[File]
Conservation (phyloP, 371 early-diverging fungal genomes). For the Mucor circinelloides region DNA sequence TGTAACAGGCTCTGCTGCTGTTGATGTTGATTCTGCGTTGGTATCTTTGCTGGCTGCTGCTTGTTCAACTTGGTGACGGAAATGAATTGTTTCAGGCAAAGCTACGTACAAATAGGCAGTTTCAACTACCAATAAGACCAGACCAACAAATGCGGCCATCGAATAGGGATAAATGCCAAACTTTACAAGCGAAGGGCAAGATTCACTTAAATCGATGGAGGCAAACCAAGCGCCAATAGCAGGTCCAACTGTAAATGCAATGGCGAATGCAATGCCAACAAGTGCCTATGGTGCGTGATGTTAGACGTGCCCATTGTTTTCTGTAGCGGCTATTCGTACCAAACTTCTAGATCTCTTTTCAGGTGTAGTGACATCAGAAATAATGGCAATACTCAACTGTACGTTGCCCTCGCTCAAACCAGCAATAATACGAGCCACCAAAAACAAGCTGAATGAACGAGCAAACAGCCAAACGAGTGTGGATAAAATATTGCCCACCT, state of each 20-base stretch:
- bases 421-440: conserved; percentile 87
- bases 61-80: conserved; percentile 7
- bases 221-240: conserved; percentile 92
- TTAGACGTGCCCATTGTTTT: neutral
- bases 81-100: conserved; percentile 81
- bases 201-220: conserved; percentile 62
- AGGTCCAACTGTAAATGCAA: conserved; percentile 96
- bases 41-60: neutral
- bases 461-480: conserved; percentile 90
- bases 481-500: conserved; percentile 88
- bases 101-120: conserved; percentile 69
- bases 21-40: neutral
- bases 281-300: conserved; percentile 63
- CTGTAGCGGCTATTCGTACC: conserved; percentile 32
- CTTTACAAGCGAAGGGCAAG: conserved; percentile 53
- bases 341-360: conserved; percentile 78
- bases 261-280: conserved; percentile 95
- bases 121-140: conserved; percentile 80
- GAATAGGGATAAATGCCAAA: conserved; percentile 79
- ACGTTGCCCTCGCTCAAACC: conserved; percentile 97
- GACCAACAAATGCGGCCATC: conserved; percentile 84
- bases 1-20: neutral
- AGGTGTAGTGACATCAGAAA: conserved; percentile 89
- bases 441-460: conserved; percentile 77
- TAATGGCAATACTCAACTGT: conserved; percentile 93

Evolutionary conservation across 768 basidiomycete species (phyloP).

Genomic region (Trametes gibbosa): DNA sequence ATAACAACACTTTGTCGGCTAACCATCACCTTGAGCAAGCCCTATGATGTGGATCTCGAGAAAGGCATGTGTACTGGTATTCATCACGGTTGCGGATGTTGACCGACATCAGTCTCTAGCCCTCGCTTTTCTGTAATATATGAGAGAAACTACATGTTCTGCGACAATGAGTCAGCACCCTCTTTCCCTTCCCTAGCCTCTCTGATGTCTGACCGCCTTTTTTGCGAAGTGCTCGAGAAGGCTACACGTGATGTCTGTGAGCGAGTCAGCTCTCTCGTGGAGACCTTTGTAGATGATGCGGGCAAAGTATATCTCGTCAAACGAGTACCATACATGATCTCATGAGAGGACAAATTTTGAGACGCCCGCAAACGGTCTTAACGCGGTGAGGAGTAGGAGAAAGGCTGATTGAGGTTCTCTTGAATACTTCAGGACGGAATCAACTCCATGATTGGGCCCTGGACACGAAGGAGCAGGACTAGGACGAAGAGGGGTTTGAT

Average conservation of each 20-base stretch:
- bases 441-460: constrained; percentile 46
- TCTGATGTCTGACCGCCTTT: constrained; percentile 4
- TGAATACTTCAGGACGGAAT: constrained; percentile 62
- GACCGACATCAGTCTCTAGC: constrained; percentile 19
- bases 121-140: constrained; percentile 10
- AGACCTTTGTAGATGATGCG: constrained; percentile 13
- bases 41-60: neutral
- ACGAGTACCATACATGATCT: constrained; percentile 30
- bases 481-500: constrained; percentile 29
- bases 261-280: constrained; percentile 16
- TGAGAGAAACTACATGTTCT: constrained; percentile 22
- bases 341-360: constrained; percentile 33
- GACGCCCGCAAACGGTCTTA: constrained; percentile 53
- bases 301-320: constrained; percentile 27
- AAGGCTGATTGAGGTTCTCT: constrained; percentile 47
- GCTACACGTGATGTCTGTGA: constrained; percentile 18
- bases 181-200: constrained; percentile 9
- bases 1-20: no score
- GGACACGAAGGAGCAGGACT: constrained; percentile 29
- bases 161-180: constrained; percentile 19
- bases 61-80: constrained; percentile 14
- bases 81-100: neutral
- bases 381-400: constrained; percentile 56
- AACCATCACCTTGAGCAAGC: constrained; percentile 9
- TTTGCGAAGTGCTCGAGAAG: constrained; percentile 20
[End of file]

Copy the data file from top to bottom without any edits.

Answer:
Conservation (phyloP, 371 early-diverging fungal genomes). For the Mucor circinelloides region DNA sequence TGTAACAGGCTCTGCTGCTGTTGATGTTGATTCTGCGTTGGTATCTTTGCTGGCTGCTGCTTGTTCAACTTGGTGACGGAAATGAATTGTTTCAGGCAAAGCTACGTACAAATAGGCAGTTTCAACTACCAATAAGACCAGACCAACAAATGCGGCCATCGAATAGGGATAAATGCCAAACTTTACAAGCGAAGGGCAAGATTCACTTAAATCGATGGAGGCAAACCAAGCGCCAATAGCAGGTCCAACTGTAAATGCAATGGCGAATGCAATGCCAACAAGTGCCTATGGTGCGTGATGTTAGACGTGCCCATTGTTTTCTGTAGCGGCTATTCGTACCAAACTTCTAGATCTCTTTTCAGGTGTAGTGACATCAGAAATAATGGCAATACTCAACTGTACGTTGCCCTCGCTCAAACCAGCAATAATACGAGCCACCAAAAACAAGCTGAATGAACGAGCAAACAGCCAAACGAGTGTGGATAAAATATTGCCCACCT, state of each 20-base stretch:
- bases 421-440: conserved; percentile 87
- bases 61-80: conserved; percentile 7
- bases 221-240: conserved; percentile 92
- TTAGACGTGCCCATTGTTTT: neutral
- bases 81-100: conserved; percentile 81
- bases 201-220: conserved; percentile 62
- AGGTCCAACTGTAAATGCAA: conserved; percentile 96
- bases 41-60: neutral
- bases 461-480: conserved; percentile 90
- bases 481-500: conserved; percentile 88
- bases 101-120: conserved; percentile 69
- bases 21-40: neutral
- bases 281-300: conserved; percentile 63
- CTGTAGCGGCTATTCGTACC: conserved; percentile 32
- CTTTACAAGCGAAGGGCAAG: conserved; percentile 53
- bases 341-360: conserved; percentile 78
- bases 261-280: conserved; percentile 95
- bases 121-140: conserved; percentile 80
- GAATAGGGATAAATGCCAAA: conserved; percentile 79
- ACGTTGCCCTCGCTCAAACC: conserved; percentile 97
- GACCAACAAATGCGGCCATC: conserved; percentile 84
- bases 1-20: neutral
- AGGTGTAGTGACATCAGAAA: conserved; percentile 89
- bases 441-460: conserved; percentile 77
- TAATGGCAATACTCAACTGT: conserved; percentile 93

Evolutionary conservation across 768 basidiomycete species (phyloP).

Genomic region (Trametes gibbosa): DNA sequence ATAACAACACTTTGTCGGCTAACCATCACCTTGAGCAAGCCCTATGATGTGGATCTCGAGAAAGGCATGTGTACTGGTATTCATCACGGTTGCGGATGTTGACCGACATCAGTCTCTAGCCCTCGCTTTTCTGTAATATATGAGAGAAACTACATGTTCTGCGACAATGAGTCAGCACCCTCTTTCCCTTCCCTAGCCTCTCTGATGTCTGACCGCCTTTTTTGCGAAGTGCTCGAGAAGGCTACACGTGATGTCTGTGAGCGAGTCAGCTCTCTCGTGGAGACCTTTGTAGATGATGCGGGCAAAGTATATCTCGTCAAACGAGTACCATACATGATCTCATGAGAGGACAAATTTTGAGACGCCCGCAAACGGTCTTAACGCGGTGAGGAGTAGGAGAAAGGCTGATTGAGGTTCTCTTGAATACTTCAGGACGGAATCAACTCCATGATTGGGCCCTGGACACGAAGGAGCAGGACTAGGACGAAGAGGGGTTTGAT

Average conservation of each 20-base stretch:
- bases 441-460: constrained; percentile 46
- TCTGATGTCTGACCGCCTTT: constrained; percentile 4
- TGAATACTTCAGGACGGAAT: constrained; percentile 62
- GACCGACATCAGTCTCTAGC: constrained; percentile 19
- bases 121-140: constrained; percentile 10
- AGACCTTTGTAGATGATGCG: constrained; percentile 13
- bases 41-60: neutral
- ACGAGTACCATACATGATCT: constrained; percentile 30
- bases 481-500: constrained; percentile 29
- bases 261-280: constrained; percentile 16
- TGAGAGAAACTACATGTTCT: constrained; percentile 22
- bases 341-360: constrained; percentile 33
- GACGCCCGCAAACGGTCTTA: constrained; percentile 53
- bases 301-320: constrained; percentile 27
- AAGGCTGATTGAGGTTCTCT: constrained; percentile 47
- GCTACACGTGATGTCTGTGA: constrained; percentile 18
- bases 181-200: constrained; percentile 9
- bases 1-20: no score
- GGACACGAAGGAGCAGGACT: constrained; percentile 29
- bases 161-180: constrained; percentile 19
- bases 61-80: constrained; percentile 14
- bases 81-100: neutral
- bases 381-400: constrained; percentile 56
- AACCATCACCTTGAGCAAGC: constrained; percentile 9
- TTTGCGAAGTGCTCGAGAAG: constrained; percentile 20